Wednesday, June 13, 2007
Vintage Beaded Bags
My first beading project was to knit a beaded bag using the vintage pattern from my grandmother’s beaded bag that she had handed down to me. This bag was her pride and joy. From that time on I have had a fascination with beaded bags of all kinds. The second beaded bag I made was the one above called "Strawberry Dress".
Handmade beaded bags started around 200 years ago. You can tell the age of the bags based on their themes. Motifs on the bags have changed over the years. The early 1800’s scenes depicted funerals. The 1820- 1860 bags depicted outdoor views, historical architecture, and romance.
Antique beaded bags used tiny beads size 24 which is about 2,500 beads per square inch. The average size bead that is popular now is a size 11 which is about 324 beads per square inch. The tiny beads were strung on a fine thread and worked with small 0000 size knitting needles. All I can say is that these women must have had exceptional eyesight.
Click on photo for close up
After learning about the early beaded bags I was up for the challenge of trying out this technique. I bought vintage size 24 beads and worked up a design pattern calling it “Bumble Bee Blues” which eventually became known as “Sting of Beauty” necklace. Working with size 24 beads is a challenge for many reasons. One obstacle is not being able to pass the thread through the bead two times even when using a small size thread. Working a peyote stitch required two passes. Sometimes I had to rip out one entire row to switch the beads in the previous row to beads with larger holes. This was time consuming and many beads would break in the process. The challenge was worth the effort. I had a new appreciation for these talented ladies of the 1800’s. I encourage you to take the challenge using size 24 vintage beads and experience a little bit of history.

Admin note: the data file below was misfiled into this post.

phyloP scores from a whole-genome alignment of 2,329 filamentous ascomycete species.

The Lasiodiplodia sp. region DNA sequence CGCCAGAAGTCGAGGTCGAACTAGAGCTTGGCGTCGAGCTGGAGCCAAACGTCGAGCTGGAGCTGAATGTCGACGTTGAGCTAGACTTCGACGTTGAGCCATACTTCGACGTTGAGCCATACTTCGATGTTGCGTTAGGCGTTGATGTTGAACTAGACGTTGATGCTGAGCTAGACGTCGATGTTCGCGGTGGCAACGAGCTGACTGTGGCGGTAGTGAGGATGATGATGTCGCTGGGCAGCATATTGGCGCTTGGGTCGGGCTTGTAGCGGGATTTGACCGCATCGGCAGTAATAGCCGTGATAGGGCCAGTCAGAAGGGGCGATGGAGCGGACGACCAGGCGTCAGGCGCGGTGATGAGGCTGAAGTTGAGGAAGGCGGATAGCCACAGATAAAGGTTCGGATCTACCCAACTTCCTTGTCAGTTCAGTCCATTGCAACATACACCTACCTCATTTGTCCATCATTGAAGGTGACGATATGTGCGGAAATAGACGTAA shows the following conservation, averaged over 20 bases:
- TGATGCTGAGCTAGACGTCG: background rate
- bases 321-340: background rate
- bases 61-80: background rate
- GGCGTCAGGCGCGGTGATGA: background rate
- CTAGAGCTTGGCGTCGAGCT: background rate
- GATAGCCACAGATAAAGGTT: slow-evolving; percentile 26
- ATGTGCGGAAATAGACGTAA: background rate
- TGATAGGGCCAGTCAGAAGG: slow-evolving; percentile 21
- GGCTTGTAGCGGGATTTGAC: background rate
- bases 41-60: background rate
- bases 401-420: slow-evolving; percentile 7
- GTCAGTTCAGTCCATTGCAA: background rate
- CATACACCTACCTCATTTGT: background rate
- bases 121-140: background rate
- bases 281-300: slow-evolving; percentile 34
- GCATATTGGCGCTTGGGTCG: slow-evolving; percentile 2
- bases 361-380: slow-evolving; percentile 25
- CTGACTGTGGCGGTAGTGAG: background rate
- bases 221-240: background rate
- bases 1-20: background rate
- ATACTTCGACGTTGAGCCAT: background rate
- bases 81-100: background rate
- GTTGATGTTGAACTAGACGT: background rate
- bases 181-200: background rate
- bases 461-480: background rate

I have displayed Diane Hyde's work before and I never grow tired of seeing her new creations. This beaded bag was a finalist at the recent Bead Dreams show in Milwaukee Wisconsin.
This bag is called "Sent of a Rose". Bead Embroidery on quilted, pieced fabric. What I think is very special is the woman's hair. This is real synthetic doll hair. The purse frame is vintage French Lucite (1930's) and the antique brass mesh chain for the strap gives it a nice finished look. The purse is lined with raw silk.
Diane was a 2007 finalist this year and won 2nd place Finished Jewelry for her necklace called "Opulent Spring".